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Gonzalez v. Felker

IN THE UNITED STATES DISTRICT COURT FOR THE EASTERN DISTRICT OF CALIFORNIA


March 17, 2010

SALVADOR GONZALEZ, PLAINTIFF,
v.
FELKER, ET AL., DEFENDANTS.

The opinion of the court was delivered by: Craig M. Kellison United States Magistrate Judge

FINDINGS AND RECOMMENDATIONS

Plaintiff, a state prisoner proceeding pro se, brings this civil rights action pursuant to 42 U.S.C. § 1983.

On February 10, 2010, the court directed plaintiff to file a trial-setting status report within 30 days. Plaintiff was warned that failure to comply could result in dismissal of the action for lack of prosecution and failure to comply with court rules and orders. To date, plaintiff has not filed a status report.

The court must weigh five factors before imposing the harsh sanction of dismissal. See Bautista v. Los Angeles County, 216 F.3d 837, 841 (9th Cir. 2000); Malone v. U.S. Postal Service, 833 F.2d 128, 130 (9th Cir. 1987). Those factors are: (1) the public's interest in expeditious resolution of litigation; (2) the court's need to manage its own docket; (3) the risk of prejudice to opposing parties; (4) the public policy favoring disposition of cases on their merits; and (5) the availability of less drastic sanctions. See id.; see also Ghazali v. Moran, 46 F.3d 52, 53 (9th Cir. 1995) (per curiam). A warning that the action may be dismissed as an appropriate sanction is considered a less drastic alternative sufficient to satisfy the last factor. See Malone, 833 F.2d at 132-33 & n.1. The sanction of dismissal for lack of prosecution is appropriate where there has been unreasonable delay. See Henderson v. Duncan, 779 F.2d 1421, 1423 (9th Cir. 1986). Dismissal has also been held to be an appropriate sanction for failure to follow local rules. See Ghazali, 46 F.3d at 53.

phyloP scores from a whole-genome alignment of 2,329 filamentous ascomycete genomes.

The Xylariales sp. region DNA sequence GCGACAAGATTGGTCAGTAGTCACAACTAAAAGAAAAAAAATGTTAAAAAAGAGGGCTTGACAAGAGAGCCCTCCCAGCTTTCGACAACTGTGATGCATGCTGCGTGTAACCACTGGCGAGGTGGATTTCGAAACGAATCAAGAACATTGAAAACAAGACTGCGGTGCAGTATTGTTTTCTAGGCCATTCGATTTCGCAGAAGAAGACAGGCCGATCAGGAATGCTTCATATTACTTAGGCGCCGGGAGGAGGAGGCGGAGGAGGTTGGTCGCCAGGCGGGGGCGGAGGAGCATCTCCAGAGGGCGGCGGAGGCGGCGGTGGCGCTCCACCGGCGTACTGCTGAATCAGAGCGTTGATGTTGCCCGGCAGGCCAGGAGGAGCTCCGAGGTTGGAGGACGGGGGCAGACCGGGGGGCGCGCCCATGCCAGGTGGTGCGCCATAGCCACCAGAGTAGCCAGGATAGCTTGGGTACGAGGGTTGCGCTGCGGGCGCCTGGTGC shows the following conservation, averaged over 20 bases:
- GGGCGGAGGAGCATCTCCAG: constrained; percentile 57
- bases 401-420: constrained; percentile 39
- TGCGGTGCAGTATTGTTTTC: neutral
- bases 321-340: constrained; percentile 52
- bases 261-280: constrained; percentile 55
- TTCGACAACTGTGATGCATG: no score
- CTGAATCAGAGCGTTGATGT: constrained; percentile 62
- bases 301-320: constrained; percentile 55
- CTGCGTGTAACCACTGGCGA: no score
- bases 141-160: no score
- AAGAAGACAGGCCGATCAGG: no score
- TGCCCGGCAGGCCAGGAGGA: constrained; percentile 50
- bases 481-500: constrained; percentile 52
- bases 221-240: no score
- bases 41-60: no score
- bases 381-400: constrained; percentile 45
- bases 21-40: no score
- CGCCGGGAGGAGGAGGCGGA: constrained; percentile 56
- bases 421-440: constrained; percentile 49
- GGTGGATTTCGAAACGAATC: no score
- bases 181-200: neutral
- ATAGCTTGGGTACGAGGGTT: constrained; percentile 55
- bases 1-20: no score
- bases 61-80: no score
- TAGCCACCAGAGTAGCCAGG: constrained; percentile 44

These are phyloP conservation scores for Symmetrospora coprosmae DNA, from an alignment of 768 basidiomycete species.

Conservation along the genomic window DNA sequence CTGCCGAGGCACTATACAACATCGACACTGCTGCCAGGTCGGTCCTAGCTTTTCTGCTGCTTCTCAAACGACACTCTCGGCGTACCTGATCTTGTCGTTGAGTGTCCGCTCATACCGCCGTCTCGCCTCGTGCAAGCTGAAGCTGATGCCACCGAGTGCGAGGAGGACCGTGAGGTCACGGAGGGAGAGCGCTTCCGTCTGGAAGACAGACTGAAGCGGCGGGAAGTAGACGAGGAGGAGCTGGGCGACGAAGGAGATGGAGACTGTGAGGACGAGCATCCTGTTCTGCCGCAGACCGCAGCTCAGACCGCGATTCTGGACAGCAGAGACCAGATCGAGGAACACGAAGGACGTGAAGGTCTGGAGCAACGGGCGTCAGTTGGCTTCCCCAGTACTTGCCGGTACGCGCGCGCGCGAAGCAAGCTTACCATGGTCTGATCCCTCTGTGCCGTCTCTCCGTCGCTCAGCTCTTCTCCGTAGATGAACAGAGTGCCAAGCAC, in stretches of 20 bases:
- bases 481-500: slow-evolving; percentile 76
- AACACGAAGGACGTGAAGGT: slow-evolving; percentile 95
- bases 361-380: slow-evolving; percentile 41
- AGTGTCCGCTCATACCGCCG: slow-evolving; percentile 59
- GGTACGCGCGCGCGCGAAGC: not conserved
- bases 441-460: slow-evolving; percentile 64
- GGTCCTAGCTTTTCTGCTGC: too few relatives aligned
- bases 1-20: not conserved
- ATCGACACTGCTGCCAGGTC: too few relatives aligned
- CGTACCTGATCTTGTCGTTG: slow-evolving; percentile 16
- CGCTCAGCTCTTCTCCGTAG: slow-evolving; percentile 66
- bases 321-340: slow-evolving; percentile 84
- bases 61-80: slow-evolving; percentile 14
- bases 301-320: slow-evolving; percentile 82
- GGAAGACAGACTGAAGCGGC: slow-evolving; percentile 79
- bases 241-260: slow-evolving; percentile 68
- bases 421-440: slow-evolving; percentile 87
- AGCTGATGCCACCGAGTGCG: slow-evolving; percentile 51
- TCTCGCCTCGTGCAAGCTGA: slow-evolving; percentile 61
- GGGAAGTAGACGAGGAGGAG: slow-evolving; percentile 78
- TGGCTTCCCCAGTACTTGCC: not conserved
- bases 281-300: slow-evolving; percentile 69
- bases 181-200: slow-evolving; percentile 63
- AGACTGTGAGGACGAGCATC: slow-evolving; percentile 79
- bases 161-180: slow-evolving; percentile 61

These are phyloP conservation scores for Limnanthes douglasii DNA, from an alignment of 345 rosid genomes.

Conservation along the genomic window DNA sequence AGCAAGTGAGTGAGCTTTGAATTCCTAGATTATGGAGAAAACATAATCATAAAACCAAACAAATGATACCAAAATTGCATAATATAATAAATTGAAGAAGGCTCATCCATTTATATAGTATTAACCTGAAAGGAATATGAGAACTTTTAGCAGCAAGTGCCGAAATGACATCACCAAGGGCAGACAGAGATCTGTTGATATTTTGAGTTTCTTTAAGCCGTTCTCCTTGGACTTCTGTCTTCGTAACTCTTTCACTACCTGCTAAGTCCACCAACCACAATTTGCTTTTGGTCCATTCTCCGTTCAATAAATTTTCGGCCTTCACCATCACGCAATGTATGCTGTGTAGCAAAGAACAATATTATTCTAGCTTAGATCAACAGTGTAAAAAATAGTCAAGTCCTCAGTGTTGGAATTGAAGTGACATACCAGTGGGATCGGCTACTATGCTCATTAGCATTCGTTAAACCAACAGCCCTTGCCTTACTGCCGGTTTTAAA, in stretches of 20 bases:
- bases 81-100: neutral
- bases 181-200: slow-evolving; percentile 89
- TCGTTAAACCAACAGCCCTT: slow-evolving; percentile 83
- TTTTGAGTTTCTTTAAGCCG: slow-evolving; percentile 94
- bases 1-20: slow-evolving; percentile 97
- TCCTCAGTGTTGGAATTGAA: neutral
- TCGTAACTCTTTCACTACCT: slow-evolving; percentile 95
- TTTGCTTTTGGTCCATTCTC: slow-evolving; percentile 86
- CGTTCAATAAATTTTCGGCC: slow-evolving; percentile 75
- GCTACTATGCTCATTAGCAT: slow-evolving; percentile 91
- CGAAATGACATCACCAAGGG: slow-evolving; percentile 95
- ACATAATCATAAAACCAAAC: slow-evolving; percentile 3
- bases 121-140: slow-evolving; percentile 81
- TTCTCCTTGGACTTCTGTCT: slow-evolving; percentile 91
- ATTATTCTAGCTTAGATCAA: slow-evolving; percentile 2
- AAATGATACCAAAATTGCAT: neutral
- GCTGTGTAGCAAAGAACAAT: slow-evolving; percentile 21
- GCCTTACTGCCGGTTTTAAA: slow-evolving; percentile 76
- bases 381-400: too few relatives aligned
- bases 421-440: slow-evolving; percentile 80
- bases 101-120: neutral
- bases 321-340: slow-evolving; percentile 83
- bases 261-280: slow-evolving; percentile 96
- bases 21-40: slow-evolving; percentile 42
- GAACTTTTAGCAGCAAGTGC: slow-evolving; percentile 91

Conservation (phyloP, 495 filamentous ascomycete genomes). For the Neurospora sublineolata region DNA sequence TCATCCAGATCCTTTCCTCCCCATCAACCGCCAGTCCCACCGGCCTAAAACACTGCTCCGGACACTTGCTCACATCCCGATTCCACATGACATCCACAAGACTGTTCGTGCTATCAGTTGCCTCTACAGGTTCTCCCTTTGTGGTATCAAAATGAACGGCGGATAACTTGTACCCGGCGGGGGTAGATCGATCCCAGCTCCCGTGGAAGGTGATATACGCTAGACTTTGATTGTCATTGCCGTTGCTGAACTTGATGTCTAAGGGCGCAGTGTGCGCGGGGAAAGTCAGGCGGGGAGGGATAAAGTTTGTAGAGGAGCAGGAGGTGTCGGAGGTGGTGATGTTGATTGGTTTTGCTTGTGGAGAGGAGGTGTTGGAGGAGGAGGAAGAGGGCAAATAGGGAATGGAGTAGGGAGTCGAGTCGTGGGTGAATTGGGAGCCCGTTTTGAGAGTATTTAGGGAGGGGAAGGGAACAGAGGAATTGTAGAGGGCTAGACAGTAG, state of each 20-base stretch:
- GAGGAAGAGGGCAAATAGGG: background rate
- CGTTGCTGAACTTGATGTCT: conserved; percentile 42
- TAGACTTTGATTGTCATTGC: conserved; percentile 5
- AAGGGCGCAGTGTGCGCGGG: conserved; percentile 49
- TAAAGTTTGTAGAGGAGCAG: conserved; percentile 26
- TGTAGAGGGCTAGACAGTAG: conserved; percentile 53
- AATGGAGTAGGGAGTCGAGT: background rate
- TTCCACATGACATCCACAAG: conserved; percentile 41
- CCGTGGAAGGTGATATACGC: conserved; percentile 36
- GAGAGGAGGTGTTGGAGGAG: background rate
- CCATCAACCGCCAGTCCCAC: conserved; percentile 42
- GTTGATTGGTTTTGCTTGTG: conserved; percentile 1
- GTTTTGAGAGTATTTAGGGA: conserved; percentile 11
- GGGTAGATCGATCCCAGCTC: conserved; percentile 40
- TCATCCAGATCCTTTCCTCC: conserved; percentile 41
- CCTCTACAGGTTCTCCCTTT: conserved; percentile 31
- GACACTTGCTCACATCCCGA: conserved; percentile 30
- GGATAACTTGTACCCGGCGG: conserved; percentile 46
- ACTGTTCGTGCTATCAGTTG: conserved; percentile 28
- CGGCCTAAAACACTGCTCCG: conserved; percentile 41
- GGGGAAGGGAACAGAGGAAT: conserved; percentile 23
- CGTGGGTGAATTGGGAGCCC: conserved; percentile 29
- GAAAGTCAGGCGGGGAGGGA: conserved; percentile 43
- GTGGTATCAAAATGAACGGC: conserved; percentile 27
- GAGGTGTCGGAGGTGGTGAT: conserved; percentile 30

In this case, the court finds that dismissal is warranted for plaintiff's failure to file a status report. Specifically, absent status reports from the parties, the court is unable to schedule this matter through trial. Therefore, plaintiff's disobedience thwarts expeditious resolution of the case, the court's ability to manage its docket, and the public's interest in disposition on the merits.

Based on the foregoing, the undersigned recommends that this action be dismissed without prejudice for lack of prosecution and failure to comply with court rules and orders.

These findings and recommendations are submitted to the United States District Judge assigned to the case, pursuant to the provisions of 28 U.S.C. § 636(b)(l). Within 20 days after being served with these findings and recommendations, any party may file written objections with the court. The document should be captioned "Objections to Magistrate Judge's Findings and Recommendations." Failure to file objections within the specified time may waive the right to appeal. See Martinez v. Ylst, 951 F.2d 1153 (9th Cir. 1991).

20100317

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